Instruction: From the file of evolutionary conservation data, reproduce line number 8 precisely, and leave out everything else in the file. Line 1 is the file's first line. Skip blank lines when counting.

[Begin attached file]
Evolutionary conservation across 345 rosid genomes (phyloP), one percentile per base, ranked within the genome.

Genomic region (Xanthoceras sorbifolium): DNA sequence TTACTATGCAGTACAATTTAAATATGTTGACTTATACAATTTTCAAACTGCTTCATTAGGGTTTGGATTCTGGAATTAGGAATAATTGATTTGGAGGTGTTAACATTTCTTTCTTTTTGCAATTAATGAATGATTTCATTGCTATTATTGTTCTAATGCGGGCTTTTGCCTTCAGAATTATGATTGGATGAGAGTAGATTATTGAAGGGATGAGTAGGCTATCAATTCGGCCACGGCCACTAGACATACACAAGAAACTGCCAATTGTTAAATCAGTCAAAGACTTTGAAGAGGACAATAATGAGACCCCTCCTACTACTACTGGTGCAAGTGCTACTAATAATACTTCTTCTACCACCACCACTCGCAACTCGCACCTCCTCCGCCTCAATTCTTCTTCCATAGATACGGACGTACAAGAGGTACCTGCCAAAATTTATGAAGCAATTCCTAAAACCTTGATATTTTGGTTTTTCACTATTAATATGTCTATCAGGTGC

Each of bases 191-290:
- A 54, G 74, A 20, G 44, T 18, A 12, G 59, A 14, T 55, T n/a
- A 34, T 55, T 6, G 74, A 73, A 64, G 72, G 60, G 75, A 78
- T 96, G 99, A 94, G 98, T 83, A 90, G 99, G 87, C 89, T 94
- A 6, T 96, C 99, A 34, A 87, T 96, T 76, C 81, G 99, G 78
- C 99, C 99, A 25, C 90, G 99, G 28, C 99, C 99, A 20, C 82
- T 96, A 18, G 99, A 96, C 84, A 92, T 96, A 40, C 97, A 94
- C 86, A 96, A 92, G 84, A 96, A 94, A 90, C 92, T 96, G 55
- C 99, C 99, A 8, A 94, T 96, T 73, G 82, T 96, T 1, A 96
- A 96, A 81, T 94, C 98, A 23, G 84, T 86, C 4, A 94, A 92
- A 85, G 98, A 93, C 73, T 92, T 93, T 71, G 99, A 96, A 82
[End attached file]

- C 99, C 99, A 25, C 90, G 99, G 28, C 99, C 99, A 20, C 82